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What does manganese do?
Manganese is an essential trace mineral needed for healthy skin, bone, and cartilage formation, as well as glucose tolerance. It also helps activate superoxide dismutase (SOD)—an important antioxidant enzyme.

Where is manganese found?
Nuts and seeds, wheat germ, wheat bran, leafy green vegetables, beet tops, tea, and pineapple are all good sources of manganese.

Manganese has been used in connection with the following conditions
(refer to the individual health concern for complete information):

Health Concerns

Tardive dyskinesia


Osgood-Schlatter disease
Sprains and strains

        Reliable and relatively consistent scientific data showing a substantial health benefit.
        Contradictory, insufficient, or preliminary studies suggesting a health benefit or minimal health benefit.
        For an herb, supported by traditional use but minimal or no scientific evidence. For a supplement, little scientific support and/or minimal health benefit.


Who is likely to be deficient of manganese?
Many people consume less than the 2–5 mg of manganese currently considered safe and adequate. Nonetheless, clear deficiencies are rare. People with osteoporosis sometimes have low blood levels of manganese, suggestive of deficiency.1

How much manganese is usually taken?
Whether most people would benefit from manganese supplementation remains unclear. While there is no recommended dietary allowance, the National Research Council’s “estimated safe and adequate daily dietary intake” is 2–5 mg.2 The Institute of Medicine recommends that intake of manganese from food, water and dietary supplements should not exceed the tolerable daily upper limit of 11 mg per day. In contrast, the 5–15 mg often found in high-potency multivitamin-mineral supplements is generally considered to be a reasonable level by many doctors, though many manufacturers are likely to reformulate their products to contain no more than 11 mg per daily amount.

Are there any side effects or interactions with manganese?
Amounts found in supplements (5–20 mg) have not been linked with any toxicity. Excessive intake of manganese rarely lead to psychiatric symptoms. However, most reports of manganese toxicity in otherwise healthy people have been in those people who chronically inhaled manganese dust at their jobs e.g., miners or alloy plant workers. Other sources of manganese intoxication are now recognized, including total parenteral nutrition (TPN) in patients who are being fed intravenously3 4 5 and pesticides containing manganese in agricultural workers who have been exposed.6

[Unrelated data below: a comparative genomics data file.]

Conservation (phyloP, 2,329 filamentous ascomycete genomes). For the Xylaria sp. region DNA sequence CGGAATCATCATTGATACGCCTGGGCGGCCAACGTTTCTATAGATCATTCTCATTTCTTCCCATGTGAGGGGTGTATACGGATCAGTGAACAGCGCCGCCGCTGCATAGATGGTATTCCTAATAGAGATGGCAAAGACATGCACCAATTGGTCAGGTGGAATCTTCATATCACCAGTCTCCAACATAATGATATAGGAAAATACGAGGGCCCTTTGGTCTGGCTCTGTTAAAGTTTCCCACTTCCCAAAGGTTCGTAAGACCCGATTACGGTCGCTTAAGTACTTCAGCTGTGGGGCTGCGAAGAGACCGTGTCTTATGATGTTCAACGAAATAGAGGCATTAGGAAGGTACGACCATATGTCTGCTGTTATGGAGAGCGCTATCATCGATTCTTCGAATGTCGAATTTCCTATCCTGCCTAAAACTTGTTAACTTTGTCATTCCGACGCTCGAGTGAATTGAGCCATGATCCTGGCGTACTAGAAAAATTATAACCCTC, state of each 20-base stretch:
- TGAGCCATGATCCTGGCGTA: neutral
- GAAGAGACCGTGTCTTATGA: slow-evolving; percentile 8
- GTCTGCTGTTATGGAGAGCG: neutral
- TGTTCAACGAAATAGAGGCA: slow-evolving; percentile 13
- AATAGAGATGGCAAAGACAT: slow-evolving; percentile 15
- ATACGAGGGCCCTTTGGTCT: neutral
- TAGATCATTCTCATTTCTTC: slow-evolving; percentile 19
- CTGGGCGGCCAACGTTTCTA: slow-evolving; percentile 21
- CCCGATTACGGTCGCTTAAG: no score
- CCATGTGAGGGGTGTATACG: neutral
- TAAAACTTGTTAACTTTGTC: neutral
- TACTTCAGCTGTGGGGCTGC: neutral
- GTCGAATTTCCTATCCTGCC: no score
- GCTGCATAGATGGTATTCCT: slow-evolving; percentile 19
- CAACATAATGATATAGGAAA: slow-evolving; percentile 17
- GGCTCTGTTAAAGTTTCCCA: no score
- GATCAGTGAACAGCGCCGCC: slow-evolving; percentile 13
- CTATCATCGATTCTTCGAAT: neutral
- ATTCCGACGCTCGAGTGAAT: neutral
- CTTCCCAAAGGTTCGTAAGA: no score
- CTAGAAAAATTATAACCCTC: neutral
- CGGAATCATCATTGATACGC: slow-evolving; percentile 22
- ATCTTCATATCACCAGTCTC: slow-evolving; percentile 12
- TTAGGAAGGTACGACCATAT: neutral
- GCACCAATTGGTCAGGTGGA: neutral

Preliminary research suggests that people with cirrhosis7 or cholestasis (blocked bile flow from the gall bladder)8 may not be able to properly excrete manganese. Until more is known, these people should not supplement manganese. Manganese supplementation (3–5 mg per day) has caused severe hypoglycemia (low blood sugar) in a person with insulin-dependent diabetes.9 People with diabetes who want to take manganese should consult their doctor.

Several minerals, such as calcium and iron, and possibly zinc, reduce the absorption of manganese.10 Of these interactions, the link to iron may be the most important. In one study, women with high iron status had relatively poor absorption of manganese.11 In another report of manganese/iron interactions in women, increased intake of “non-heme iron”—the kind of iron found in most supplements—decreased manganese status.12 These interactions suggest that taking multi-minerals that include manganese may protect against manganese deficiencies that might otherwise be triggered by taking isolated mineral supplements, particularly iron.

Are there any drug interactions?
Certain medicines may interact with manganese. Refer to drug interactions for a list of those medicines.